Automated spike sorting algorithm based on Laplacian eigenmaps and k-means clustering.

English: Spike cutouts colored according to th...
English: Spike cutouts colored according to their shape, which presumably identifies that the spikes were generated by two different neurons, a process usually termed spike sorting. The x-axis indicates time in seconds, the y-axis is in μV. (Photo credit: Wikipedia)

Take-home message: spike-sorting is a difficult and time-consuming process involving a combination of operator judgement and automated processing. Here, we propose a robust method of automatic spike sorting based on the combination of Laplacian eigenmaps (LE) feature extraction and the k-means clustering algorithm. The performance of the proposed method is compared with systems based on simple amplitude features and on PCA-derived features. [Download the paper]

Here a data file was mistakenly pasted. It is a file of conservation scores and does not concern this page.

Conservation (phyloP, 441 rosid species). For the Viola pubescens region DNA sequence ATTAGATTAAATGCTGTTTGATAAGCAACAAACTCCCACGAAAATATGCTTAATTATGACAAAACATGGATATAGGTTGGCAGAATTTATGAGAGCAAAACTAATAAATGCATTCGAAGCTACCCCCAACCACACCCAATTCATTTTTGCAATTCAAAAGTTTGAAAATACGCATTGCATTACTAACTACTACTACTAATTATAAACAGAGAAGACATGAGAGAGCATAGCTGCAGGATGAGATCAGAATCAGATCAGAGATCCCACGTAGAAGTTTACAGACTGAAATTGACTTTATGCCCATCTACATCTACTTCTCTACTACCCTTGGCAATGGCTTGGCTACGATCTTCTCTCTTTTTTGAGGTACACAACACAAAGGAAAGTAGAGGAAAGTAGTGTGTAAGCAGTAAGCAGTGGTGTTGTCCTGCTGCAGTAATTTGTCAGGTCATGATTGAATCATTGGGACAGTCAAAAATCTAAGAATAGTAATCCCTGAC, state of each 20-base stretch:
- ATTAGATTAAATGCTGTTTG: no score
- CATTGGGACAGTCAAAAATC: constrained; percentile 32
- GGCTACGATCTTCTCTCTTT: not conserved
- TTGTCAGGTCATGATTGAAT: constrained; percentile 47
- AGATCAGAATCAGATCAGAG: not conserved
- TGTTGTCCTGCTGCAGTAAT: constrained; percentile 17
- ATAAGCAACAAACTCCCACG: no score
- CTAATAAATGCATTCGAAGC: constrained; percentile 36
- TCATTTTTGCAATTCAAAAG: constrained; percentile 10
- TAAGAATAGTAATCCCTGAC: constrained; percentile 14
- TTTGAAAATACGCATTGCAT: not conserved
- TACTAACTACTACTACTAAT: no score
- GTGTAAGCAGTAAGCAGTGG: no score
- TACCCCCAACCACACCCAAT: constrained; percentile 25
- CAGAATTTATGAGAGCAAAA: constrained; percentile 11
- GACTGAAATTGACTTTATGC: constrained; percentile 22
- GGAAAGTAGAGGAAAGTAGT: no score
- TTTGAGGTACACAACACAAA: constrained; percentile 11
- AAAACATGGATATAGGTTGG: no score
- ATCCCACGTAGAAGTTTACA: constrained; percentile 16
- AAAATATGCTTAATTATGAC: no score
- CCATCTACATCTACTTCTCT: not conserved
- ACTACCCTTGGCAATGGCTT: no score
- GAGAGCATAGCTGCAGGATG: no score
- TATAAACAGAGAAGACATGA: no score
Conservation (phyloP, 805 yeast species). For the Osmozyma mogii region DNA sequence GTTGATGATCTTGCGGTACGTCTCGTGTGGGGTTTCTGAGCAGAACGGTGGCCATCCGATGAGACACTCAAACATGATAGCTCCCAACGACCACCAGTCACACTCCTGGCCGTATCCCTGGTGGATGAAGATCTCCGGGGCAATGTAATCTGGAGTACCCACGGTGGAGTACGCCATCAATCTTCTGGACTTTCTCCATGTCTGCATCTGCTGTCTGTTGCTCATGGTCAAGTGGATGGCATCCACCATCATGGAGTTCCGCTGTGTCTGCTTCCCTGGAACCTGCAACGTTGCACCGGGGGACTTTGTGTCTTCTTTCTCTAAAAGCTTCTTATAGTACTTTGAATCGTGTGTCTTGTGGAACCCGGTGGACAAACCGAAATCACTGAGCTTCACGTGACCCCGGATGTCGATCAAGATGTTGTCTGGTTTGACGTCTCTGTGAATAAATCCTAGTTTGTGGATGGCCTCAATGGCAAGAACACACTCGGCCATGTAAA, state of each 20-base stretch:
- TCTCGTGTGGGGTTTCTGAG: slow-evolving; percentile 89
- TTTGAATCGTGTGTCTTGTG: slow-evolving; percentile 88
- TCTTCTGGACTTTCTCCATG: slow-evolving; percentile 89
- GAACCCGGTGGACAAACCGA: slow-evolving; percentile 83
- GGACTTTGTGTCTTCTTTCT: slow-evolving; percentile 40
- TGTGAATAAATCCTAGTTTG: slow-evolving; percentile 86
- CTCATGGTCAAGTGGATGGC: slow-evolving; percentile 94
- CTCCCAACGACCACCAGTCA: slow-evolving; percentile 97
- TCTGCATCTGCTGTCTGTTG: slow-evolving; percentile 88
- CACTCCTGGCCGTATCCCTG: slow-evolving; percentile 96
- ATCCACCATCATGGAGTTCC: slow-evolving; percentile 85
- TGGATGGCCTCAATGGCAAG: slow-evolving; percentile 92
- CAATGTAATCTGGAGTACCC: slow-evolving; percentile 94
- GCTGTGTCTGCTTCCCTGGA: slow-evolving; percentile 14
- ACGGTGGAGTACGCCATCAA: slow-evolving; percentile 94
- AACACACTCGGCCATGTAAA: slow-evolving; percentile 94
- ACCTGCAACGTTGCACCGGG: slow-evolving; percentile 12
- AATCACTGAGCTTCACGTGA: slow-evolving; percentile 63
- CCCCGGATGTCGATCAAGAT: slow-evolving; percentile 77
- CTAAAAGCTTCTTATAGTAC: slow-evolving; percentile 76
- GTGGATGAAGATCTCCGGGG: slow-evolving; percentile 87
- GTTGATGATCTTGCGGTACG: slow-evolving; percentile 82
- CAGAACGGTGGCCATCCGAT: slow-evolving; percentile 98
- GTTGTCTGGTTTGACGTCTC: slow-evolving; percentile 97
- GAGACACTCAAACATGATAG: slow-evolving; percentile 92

Automated spike sorting algorithm based on Laplacian eigenmaps and k-means clustering.

J Neural Eng. 2011 Feb;8(1):016006. doi: 10.1088/1741-2560/8/1/016006. Epub 2011 Jan 19.

Chah E, Hok V, Della-Chiesa A, Miller JJ, O’Mara SM, Reilly RB.

This study presents a new automatic spike sorting method based on feature extraction by Laplacian eigenmaps combined with k-means clustering. The performance of the proposed method was compared against previously reported algorithms such as principal component analysis (PCA) and amplitude-based feature extraction. Two types of classifier (namely k-means and classification expectation-maximization) were incorporated within the spike sorting algorithms, in order to find a suitable classifier for the feature sets. Simulated data sets and in-vivo tetrode multichannel recordings were employed to assess the performance of the spike sorting algorithms. The results show that the proposed algorithm yields significantly improved performance with mean sorting accuracy of 73% and sorting error of 10% compared to PCA which combined with k-means had a sorting accuracy of 58% and sorting error of 10%.A correction was made to this article on 22 February 2011. The spacing of the title was amended on the abstract page. No changes were made to the article PDF and the print version was unaffected.
PMID: 21248378

Author: Shane O'Mara

Neuroscientist, Psychologist, Writer